Plants have been the source of our medicines for thousands of years. Our modern drugs are largely synthetic replicas of nutritional factors found in plants. Our earliest drugs, asprin, penicillin, and quinine--all came from nature. Even the earliest research of the 1930's identified the young cereal grasses as complete foods. All known nutrients were found including other unidentified ones called grass juice factors.
Grass contains hundreds of vitamins, minerals, enzymes, amino acids, phytochemcials, anti-oxidants, cellular RNA and DNA all in concentrated form. It all starts in the soil. The earth feeds the plants and the plants feed us. Grasses vary in nutritional content, depending on where it was grown, when, and how.
What's In Grass?
Whole dehydrated grass is 25% protein (meat has 17% and eggs have 12%). We could define grasses as protein foods, but there are other foods like algae with up to 72% protein. Nutrition is not a weight lifting contest. It's not about more protein, but more balance. It's not quantity, but quality and the most important quality factors are variety and balance. Grass is a balanced food containing a broad spectrum of high quality vegetable nutrition.
Grasses are a complete life sustaining food. Based on the studies, if you had to choose one food for survival, it ought to be grass. After all, grasses are the primary food for domestic and wild grazing animals, especially beasts of burden. These dumb animals have long known the truth about grass. We are just coming around now because we have the technological means to compensate for our inability to digest the grass directly. Instead of four compartments in our stomachs, we have juicers and powdering equipment. Blue-green algae, chlorella and spirulina are wonderful and important superfoods that surpass grasses in certain nutrient categories and should be in our diet. But they are more expensive to cultivate than grasses and therefore the cost is high.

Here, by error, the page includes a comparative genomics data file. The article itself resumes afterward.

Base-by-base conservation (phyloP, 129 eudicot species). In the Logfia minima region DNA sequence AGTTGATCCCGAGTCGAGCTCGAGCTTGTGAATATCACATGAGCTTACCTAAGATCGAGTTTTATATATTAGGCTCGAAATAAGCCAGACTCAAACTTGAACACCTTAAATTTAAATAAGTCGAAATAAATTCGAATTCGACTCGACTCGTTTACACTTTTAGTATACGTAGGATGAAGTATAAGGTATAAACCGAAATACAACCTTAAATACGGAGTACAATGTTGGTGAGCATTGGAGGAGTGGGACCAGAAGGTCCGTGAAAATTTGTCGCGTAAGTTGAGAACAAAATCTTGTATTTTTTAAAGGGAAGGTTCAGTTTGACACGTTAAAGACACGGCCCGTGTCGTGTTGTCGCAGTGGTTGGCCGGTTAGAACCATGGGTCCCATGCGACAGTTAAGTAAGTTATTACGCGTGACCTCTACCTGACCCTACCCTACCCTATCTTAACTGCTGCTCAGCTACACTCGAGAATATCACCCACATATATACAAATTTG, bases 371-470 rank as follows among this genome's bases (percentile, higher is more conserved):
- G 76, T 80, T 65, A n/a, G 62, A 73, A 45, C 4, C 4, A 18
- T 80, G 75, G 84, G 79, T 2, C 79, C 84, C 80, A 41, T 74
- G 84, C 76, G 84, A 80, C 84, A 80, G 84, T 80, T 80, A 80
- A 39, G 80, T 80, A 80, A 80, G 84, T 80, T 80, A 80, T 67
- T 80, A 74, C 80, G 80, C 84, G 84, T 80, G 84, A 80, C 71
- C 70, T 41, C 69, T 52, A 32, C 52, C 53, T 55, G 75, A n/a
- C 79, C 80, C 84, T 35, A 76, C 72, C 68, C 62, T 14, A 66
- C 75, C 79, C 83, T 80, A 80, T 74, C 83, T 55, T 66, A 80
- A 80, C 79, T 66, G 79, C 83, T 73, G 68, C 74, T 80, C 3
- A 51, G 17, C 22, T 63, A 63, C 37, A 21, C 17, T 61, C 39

Grass is a wonderfully balanced source of nutrients. Excellent for all minerals major and minor, it is especially high in calcium, magnesium, manganese, phosphorus, and potassium, as well as trace minerals such as zinc and selenium. All are important for cardiovascular and immune system function.
Grass has all of the B-vitamins, including the crucial biotin, folic acid, pantothenic acid, an abundance of choline and is a vegetable source of B12. Protein is 2% in fresh wheatgrass juice and up to 45% in barley grass juice powder. An egg, which has long been considered the perfect protein, is 42% protein (dried). Protein in grass is in the form of polypeptides--simpler, shorter chains of amino acids--that enable faster, more efficient assimilation into the blood and tissues. Grass includes at least 20 amino acids, both essential and non-essential. Its spectrum of vitamins is so broad, that in 1939, dehydrated wheat grass was actually accepted by the American Medical Association as a natural vitamin food.
Grasses, along with alfalfa and algae, are the richest sources of chlorophyll on the planet. One third of the planet is covered with grass, including the one-inch tundra above the Arctic Circle. Chlorophyll and the grasses are essential to life on the planet. Green plant cells are the only ones capable of absorbing energy directly from the sun.
Animals absorb sunlight radiation secondarily by plants. If the energy from the sun were to cease, the basic vital functions of all living organisms would gradually slow down, and eventually life on Earth would become extinct. It takes eight minutes for a photon of light to travel the ninety-three million miles from the sun to the Earth's surface. A green plant needs only a few seconds to capture that energy, process it, and store it in the form of a chemical--chlorophyll.
This process of converting light into energy is called photosynthesis. One of the reasons chlorophyll is so effective is its similarity to hemin. Hemin is part of hemoglobin, the protein portion of human blood that carries oxygen.
Studies as long ago as 1911, show that the molecules of hemin and chlorophyll are surprisingly alike. The primary distinction is that an atom of magnesium binds chlorophyll and hemin is bound by iron. Severe anemia is reversed rapidly by chlorophyll administration. It is an important medicine for healing bleeding gums, canker sores, trench mouth, pyorrhea, and gingivitis, even sore throat.